Peruvian heart kebabs, quirky travel food

Peruvian cow heart kebabs with potatoes

Quirky travel food in the USA: Corndogs and fair fried food

Don’t laugh at me now! I actually do feel like an expat in the USA, even though Puerto Rico is a US territory. And one of the things that surprised me from American food was corndogs. They seemed odd and weird to me at first. But after I tried them, I absolutely loved them! Along with other popular fair foods such as funnel cakes and -gulp- fried Oreos and cookie dough!

deep-fried Oreos, quirky travel food

Deep-fried Oreos! Yum (Rachel Knickmeyer, Flickr)

quirky travel food, deep-fried cookie dough

Deep-fried cookie dough! Can you say LOVE? (David Berkowitz, Flickr)

What quirky travel food have you tried? Share in a comment below!

19 thoughts on “Quirky travel food: Dishes that surprised me on my travels

  1. Can’t say I totally approve of all your choices Maria, I simply refuse to eat some of these. I won’t eat veal or fois gras either, but it is a matter of conscience for us all. Interesting post anyway.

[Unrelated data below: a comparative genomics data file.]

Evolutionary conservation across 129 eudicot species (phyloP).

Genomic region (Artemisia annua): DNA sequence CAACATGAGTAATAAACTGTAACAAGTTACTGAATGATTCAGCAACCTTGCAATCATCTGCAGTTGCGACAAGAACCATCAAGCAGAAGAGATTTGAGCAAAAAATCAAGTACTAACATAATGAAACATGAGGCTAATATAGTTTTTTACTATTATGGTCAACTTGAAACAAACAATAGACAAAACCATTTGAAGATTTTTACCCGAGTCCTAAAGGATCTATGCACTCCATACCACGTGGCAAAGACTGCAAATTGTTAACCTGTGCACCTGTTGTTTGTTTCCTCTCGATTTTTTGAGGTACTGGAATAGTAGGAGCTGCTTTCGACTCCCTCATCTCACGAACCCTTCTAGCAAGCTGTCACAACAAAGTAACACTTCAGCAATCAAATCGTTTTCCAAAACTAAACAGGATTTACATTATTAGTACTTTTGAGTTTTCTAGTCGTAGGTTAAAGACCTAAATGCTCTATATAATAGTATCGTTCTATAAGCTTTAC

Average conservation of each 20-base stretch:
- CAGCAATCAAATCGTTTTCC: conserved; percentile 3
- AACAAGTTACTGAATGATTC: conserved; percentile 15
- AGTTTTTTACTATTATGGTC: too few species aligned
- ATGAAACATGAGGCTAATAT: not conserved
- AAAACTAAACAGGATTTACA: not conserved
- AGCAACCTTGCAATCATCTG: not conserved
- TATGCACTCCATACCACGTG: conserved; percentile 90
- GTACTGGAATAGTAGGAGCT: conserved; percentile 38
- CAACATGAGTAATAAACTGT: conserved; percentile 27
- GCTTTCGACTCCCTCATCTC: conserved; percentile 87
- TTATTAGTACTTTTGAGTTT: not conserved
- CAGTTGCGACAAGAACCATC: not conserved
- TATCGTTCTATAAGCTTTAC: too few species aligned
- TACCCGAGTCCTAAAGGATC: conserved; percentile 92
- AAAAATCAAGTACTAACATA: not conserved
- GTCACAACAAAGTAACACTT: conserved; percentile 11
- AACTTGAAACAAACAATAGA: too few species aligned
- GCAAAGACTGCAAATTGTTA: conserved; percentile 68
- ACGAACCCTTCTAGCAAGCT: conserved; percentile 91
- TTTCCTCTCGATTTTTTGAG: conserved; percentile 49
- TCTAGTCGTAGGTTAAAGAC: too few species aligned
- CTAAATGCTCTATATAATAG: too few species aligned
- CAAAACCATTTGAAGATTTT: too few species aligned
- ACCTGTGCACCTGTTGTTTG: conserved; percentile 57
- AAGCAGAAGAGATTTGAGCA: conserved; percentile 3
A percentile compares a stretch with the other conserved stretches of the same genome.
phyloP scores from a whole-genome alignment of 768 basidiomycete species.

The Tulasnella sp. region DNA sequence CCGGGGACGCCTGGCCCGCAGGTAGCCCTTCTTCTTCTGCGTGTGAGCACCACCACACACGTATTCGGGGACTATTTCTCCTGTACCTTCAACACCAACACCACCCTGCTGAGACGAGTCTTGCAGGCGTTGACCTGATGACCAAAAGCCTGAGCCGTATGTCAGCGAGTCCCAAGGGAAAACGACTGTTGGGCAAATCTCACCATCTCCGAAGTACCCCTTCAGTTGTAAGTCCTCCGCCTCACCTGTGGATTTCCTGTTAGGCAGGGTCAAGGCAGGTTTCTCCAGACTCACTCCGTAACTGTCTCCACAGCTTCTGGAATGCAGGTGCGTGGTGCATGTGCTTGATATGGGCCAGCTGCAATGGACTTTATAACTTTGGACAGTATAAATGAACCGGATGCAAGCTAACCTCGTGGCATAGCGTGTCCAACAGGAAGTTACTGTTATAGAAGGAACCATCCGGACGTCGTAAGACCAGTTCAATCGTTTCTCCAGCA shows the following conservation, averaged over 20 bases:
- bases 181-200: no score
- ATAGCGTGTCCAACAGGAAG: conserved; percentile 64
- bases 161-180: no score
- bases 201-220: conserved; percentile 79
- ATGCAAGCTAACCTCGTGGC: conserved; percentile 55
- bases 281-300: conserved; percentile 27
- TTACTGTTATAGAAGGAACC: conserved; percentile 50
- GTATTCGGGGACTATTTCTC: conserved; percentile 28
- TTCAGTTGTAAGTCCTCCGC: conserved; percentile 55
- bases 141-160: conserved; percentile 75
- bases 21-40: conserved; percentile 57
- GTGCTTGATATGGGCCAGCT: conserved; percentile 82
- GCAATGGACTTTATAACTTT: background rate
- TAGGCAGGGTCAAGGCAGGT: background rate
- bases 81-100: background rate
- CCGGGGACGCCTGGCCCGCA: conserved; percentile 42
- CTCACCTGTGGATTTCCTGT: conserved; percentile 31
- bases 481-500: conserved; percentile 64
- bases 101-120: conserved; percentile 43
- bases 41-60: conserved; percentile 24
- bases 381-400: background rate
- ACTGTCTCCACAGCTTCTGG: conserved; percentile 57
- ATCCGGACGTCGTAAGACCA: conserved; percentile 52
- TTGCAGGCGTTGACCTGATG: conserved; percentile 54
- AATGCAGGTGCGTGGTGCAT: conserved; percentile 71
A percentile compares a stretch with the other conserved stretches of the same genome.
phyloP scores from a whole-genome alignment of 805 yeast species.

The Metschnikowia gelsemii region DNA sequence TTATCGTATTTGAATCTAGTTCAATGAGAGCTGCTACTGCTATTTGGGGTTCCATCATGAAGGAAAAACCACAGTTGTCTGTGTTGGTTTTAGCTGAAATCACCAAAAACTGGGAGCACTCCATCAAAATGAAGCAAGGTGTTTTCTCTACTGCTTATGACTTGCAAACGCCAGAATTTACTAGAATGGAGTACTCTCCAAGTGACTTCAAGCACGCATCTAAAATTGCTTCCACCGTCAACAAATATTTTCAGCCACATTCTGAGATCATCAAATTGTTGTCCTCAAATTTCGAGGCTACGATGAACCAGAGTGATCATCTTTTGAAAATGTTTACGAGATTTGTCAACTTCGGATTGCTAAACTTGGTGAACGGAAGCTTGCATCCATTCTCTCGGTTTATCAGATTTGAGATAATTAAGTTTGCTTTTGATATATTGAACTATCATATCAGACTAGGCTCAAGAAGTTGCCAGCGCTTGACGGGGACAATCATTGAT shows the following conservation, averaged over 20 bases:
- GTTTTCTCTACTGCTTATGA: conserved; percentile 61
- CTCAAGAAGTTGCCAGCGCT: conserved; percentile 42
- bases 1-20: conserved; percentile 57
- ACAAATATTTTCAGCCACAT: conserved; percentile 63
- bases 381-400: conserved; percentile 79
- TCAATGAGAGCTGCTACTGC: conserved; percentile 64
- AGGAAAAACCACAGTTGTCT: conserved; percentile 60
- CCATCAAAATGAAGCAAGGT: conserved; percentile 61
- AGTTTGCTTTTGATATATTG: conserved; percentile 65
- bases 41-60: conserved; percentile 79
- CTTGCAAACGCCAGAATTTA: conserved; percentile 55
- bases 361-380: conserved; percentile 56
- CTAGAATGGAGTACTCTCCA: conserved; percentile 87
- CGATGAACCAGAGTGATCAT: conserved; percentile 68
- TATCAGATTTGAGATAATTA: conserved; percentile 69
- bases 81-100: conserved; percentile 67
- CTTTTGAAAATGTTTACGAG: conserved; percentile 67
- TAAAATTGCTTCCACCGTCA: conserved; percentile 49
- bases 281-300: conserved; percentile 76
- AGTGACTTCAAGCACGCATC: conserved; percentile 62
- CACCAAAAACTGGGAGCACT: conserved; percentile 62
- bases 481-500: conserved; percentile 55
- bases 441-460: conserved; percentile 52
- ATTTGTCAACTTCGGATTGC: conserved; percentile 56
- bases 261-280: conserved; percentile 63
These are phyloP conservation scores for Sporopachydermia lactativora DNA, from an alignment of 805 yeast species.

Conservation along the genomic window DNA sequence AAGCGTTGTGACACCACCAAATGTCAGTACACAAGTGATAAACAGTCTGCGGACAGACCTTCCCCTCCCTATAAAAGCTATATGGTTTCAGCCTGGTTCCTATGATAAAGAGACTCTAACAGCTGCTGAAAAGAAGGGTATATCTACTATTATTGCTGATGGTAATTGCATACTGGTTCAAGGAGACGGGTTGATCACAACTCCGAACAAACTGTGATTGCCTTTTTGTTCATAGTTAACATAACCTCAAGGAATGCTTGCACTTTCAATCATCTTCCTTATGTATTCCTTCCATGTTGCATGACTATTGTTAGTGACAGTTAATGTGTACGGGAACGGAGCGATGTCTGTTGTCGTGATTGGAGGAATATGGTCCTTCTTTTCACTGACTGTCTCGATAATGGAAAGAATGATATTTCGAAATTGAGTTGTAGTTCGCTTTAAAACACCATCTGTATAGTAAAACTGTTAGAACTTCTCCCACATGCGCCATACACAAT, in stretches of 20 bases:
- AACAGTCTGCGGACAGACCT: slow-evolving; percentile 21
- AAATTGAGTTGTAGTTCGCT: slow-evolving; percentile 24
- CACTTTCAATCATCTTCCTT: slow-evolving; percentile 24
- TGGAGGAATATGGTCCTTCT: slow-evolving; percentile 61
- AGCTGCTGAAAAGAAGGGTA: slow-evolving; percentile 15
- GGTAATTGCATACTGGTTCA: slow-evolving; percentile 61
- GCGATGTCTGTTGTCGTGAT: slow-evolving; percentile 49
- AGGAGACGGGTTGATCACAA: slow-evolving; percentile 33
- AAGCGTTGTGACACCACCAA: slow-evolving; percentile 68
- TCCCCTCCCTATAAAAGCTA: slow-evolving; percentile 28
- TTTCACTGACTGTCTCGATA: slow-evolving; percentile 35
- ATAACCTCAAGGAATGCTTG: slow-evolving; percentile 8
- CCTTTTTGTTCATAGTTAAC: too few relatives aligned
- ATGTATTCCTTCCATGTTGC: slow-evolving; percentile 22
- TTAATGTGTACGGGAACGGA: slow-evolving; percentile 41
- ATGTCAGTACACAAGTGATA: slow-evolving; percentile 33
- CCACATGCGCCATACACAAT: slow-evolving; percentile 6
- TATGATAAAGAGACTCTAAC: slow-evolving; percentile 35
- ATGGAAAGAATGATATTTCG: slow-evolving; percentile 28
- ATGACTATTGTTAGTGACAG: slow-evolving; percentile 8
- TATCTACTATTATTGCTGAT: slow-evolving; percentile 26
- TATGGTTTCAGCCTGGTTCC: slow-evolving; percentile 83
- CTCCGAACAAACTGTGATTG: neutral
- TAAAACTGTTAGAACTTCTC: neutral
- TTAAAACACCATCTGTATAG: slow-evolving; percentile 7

• a matter of conscience…

      Well, to me, it’s more about the circle of life, the food chain. But it’s not like I would eat whale every day, for instance. It was a one-time feat or so speak.

      But I get where you’re coming from. To each their own, that’s the beauty of our world 🙂

  2. I really cannot imagine fried oreos and cookie dough. Then again, my mom and dad always made homemade bread, and quite often would fry a piece of the dough. We called them “geese”, and slathered with butter were to die for!

    I really dislike organ meat of any kind. I just find it too strong, so I would never try cow heart. I love the look of the Icelandic sampler.

    • Geese? MM! I think you would love fried oreos 😉